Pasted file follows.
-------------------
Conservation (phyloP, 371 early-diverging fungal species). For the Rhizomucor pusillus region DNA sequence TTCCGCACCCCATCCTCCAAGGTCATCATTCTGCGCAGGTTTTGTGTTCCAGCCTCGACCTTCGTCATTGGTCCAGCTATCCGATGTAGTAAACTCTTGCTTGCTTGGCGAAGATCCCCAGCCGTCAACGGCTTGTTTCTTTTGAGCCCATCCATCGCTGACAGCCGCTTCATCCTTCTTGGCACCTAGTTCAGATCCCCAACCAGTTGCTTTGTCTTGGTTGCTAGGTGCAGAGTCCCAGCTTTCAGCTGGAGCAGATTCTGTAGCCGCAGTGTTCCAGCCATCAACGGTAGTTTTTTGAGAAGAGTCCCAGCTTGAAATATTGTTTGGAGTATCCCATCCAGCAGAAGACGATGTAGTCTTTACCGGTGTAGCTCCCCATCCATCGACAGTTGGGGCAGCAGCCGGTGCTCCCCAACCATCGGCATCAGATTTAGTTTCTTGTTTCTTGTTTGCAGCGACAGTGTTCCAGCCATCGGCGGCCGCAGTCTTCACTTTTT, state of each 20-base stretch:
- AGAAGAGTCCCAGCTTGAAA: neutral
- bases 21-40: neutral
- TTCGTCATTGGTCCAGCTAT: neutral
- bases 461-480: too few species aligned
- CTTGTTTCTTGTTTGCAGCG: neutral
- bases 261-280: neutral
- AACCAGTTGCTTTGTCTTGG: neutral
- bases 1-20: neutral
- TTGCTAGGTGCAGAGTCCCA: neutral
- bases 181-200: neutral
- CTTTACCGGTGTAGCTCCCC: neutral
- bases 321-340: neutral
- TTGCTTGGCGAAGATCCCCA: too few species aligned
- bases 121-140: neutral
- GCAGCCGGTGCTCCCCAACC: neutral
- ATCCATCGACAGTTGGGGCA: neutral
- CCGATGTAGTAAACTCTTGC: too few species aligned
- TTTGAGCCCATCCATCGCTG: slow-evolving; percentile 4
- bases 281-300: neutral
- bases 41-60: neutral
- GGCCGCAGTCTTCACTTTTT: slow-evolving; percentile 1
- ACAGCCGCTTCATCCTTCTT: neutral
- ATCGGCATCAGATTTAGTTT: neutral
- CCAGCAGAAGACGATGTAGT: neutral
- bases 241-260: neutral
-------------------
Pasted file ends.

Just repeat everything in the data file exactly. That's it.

Conservation (phyloP, 371 early-diverging fungal species). For the Rhizomucor pusillus region DNA sequence TTCCGCACCCCATCCTCCAAGGTCATCATTCTGCGCAGGTTTTGTGTTCCAGCCTCGACCTTCGTCATTGGTCCAGCTATCCGATGTAGTAAACTCTTGCTTGCTTGGCGAAGATCCCCAGCCGTCAACGGCTTGTTTCTTTTGAGCCCATCCATCGCTGACAGCCGCTTCATCCTTCTTGGCACCTAGTTCAGATCCCCAACCAGTTGCTTTGTCTTGGTTGCTAGGTGCAGAGTCCCAGCTTTCAGCTGGAGCAGATTCTGTAGCCGCAGTGTTCCAGCCATCAACGGTAGTTTTTTGAGAAGAGTCCCAGCTTGAAATATTGTTTGGAGTATCCCATCCAGCAGAAGACGATGTAGTCTTTACCGGTGTAGCTCCCCATCCATCGACAGTTGGGGCAGCAGCCGGTGCTCCCCAACCATCGGCATCAGATTTAGTTTCTTGTTTCTTGTTTGCAGCGACAGTGTTCCAGCCATCGGCGGCCGCAGTCTTCACTTTTT, state of each 20-base stretch:
- AGAAGAGTCCCAGCTTGAAA: neutral
- bases 21-40: neutral
- TTCGTCATTGGTCCAGCTAT: neutral
- bases 461-480: too few species aligned
- CTTGTTTCTTGTTTGCAGCG: neutral
- bases 261-280: neutral
- AACCAGTTGCTTTGTCTTGG: neutral
- bases 1-20: neutral
- TTGCTAGGTGCAGAGTCCCA: neutral
- bases 181-200: neutral
- CTTTACCGGTGTAGCTCCCC: neutral
- bases 321-340: neutral
- TTGCTTGGCGAAGATCCCCA: too few species aligned
- bases 121-140: neutral
- GCAGCCGGTGCTCCCCAACC: neutral
- ATCCATCGACAGTTGGGGCA: neutral
- CCGATGTAGTAAACTCTTGC: too few species aligned
- TTTGAGCCCATCCATCGCTG: slow-evolving; percentile 4
- bases 281-300: neutral
- bases 41-60: neutral
- GGCCGCAGTCTTCACTTTTT: slow-evolving; percentile 1
- ACAGCCGCTTCATCCTTCTT: neutral
- ATCGGCATCAGATTTAGTTT: neutral
- CCAGCAGAAGACGATGTAGT: neutral
- bases 241-260: neutral